To the Ridiculous Fans at the Stadium Tonight: Thank You

Tonight, you helped me teach my children what it means to use words of encouragement. It started with you yelling things at the ump. I won’t lie. We were all a little confused in section 104.

It’s possible that the rest of us understand that pitches below the knee are in fact considered balls and not the ump “putting the squeeze on us” or “cheating.” No matter. Maybe you didn’t know. Your anger and crazy yelling allowed me to point out to my 10 year old what he sounds like when he gets too angry for a situation that doesn’t call for anger.

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When you heckled the 3rd base player with phrases like “you suck” and “get a new job” I didn’t need to say a word to my children.

My teenager turned around and said it all with her face that wore a confused countenance and a quiet, “who even behaves like that? How is that helpful?”

I especially liked when it got quiet and you blamed 3rd base, by name, for a play he missed. Maybe you’re right. Maybe he “Wont ever make it to the majors playing like that.” Or maybe now that you’ve been so rude and berated him in front of us all he will change his ways. Maybe that’s what he was trying to convey when he heard you and stared at you quietly before throwing the ball back to the pitcher. Maybe he was trying to tell you that’s a great way to motivate people.

(Rivero, you handled that with much more grace than many would have.)

And when most of our section turned around to look at you when you began with the extra special language and became defensive with creative quips of “the truth hurts” even after that same player made two amazing plays in a row, thank you for giving me the opportunity to hear my kids tell me, “it seems rude to be so judgmental if you aren’t out there doing the work.”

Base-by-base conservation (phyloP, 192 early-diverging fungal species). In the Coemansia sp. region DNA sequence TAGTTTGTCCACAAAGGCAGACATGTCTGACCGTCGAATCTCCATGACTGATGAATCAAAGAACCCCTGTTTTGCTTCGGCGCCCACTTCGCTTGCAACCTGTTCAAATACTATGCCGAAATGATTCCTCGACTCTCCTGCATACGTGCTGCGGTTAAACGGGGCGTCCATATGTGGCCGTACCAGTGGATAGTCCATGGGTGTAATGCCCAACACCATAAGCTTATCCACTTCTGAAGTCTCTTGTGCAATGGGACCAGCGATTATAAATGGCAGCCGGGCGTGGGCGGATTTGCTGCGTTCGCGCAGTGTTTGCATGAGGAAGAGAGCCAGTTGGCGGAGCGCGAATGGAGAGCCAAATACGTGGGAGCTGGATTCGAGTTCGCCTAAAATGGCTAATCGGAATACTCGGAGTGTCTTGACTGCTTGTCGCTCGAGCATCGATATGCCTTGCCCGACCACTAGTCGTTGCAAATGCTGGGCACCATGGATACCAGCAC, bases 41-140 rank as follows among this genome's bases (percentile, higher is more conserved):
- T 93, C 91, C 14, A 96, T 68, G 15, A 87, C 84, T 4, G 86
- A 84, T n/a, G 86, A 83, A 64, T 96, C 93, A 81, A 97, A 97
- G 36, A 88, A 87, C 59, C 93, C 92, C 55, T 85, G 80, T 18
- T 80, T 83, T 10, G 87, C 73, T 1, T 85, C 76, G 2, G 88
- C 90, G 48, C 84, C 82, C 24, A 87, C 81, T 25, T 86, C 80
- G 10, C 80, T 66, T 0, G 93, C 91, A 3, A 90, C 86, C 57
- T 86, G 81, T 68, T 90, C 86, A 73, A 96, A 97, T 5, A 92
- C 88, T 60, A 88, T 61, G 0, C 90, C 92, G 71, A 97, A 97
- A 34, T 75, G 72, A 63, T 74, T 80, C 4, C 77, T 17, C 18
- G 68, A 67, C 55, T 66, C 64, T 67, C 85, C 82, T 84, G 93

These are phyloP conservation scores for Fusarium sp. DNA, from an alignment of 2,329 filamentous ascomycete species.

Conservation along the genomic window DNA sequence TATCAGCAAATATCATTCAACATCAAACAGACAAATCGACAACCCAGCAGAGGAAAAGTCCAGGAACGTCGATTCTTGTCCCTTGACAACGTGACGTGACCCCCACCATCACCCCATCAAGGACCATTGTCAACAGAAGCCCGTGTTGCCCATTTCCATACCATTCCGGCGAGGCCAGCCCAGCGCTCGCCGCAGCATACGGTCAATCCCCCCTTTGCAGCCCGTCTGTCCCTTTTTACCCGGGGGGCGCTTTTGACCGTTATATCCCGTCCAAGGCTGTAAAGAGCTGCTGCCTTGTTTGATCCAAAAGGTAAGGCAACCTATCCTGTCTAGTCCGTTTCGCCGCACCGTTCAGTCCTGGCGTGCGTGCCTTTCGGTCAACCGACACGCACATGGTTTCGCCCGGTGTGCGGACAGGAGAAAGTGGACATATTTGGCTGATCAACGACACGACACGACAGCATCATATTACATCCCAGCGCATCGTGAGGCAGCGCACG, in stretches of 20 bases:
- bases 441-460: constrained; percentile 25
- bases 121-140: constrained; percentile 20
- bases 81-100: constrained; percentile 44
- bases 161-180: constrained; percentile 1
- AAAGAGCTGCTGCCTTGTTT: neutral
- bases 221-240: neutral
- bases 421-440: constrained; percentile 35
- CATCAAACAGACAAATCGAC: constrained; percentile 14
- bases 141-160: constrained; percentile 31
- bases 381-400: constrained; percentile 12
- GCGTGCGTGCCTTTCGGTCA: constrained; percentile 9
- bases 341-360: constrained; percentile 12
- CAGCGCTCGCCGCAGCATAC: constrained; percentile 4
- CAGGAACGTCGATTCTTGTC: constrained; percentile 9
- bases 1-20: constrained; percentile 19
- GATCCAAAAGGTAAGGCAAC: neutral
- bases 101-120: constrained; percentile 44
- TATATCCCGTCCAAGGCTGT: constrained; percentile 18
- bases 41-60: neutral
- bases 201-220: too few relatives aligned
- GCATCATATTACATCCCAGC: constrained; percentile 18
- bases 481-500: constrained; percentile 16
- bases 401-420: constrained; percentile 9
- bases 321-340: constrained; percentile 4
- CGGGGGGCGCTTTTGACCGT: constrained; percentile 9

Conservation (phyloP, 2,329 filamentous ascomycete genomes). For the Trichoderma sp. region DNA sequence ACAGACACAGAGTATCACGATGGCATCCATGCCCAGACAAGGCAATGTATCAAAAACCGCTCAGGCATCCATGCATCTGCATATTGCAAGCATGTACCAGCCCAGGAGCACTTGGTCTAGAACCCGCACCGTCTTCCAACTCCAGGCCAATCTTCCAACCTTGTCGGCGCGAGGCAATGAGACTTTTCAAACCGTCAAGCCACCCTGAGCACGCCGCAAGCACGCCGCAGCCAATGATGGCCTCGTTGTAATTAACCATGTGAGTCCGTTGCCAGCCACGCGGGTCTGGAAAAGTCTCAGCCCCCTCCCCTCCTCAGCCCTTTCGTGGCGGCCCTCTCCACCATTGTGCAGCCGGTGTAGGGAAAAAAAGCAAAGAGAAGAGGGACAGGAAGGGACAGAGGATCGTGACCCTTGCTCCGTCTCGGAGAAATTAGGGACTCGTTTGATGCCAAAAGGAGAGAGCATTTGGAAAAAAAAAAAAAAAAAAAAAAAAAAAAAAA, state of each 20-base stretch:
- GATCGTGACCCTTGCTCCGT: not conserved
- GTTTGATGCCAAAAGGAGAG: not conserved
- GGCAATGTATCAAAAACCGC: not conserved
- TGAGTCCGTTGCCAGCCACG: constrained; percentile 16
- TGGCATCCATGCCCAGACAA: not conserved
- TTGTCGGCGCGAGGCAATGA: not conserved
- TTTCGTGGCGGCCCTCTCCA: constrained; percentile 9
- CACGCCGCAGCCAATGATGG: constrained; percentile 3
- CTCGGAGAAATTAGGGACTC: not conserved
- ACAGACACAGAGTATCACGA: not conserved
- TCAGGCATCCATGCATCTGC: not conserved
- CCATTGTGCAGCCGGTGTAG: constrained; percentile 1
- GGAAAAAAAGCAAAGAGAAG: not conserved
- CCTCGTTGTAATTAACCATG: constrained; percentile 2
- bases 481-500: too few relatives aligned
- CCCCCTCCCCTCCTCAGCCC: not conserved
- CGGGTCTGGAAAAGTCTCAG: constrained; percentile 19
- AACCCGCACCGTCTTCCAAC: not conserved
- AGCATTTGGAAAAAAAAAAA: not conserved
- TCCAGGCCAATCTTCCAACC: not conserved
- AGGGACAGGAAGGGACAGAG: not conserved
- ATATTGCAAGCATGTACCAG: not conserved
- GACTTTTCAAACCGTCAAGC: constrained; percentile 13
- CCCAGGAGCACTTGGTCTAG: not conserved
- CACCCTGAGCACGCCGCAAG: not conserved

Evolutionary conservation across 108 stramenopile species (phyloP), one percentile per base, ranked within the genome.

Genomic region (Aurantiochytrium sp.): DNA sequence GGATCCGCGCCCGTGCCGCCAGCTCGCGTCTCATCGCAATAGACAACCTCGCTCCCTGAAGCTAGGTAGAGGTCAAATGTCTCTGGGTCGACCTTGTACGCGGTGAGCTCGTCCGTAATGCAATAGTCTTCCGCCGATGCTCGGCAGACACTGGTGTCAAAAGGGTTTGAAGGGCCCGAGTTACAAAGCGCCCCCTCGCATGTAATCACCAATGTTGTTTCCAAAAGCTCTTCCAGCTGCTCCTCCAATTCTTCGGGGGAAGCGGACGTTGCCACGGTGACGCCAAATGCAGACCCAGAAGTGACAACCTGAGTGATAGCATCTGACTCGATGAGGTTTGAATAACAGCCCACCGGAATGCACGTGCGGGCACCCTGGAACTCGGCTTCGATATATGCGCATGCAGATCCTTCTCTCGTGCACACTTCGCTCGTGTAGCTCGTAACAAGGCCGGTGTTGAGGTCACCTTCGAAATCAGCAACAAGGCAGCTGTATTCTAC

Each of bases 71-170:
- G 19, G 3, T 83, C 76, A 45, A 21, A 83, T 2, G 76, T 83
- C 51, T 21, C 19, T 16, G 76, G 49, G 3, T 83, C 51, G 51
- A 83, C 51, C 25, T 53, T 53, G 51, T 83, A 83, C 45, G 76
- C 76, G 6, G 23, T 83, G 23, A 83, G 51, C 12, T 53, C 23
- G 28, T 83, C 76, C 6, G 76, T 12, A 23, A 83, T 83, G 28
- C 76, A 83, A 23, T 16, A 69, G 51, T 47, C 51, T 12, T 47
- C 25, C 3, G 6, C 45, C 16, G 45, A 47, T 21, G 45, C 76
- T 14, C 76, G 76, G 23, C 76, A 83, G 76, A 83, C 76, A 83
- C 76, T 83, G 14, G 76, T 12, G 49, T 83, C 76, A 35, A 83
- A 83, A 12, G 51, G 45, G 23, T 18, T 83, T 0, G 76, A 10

I’m not totally sure why you left suddenly after that, but I’m sure you had something pressing. Like heckling someone at the Special Olympics or hating some kid who misses his note while singing the national anthem. It’s all good. You gave me the chance to hear from my own children what it means to be a contributing audience member.

Finally, thank you for proving it takes a village. We each have a role. You played yours swimmingly.

This article originally appeared Nonsense at Its Finest.


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Shontell Brewer
Shontell Brewer is a wife and mother to her five children, ages 20 to 12. She holds a master’s in divinity with an emphasis in urban ministry. Her most recent project is an arts-integrated prevention curriculum for minors trafficked across the nation. She speaks as a prevention specialist to communities affected by sex trafficking. Find her at ShontellBrewer.com, and on Instagram and Facebook at Shontell Brewer. Her book, Missionary Mom is due fall of 2018.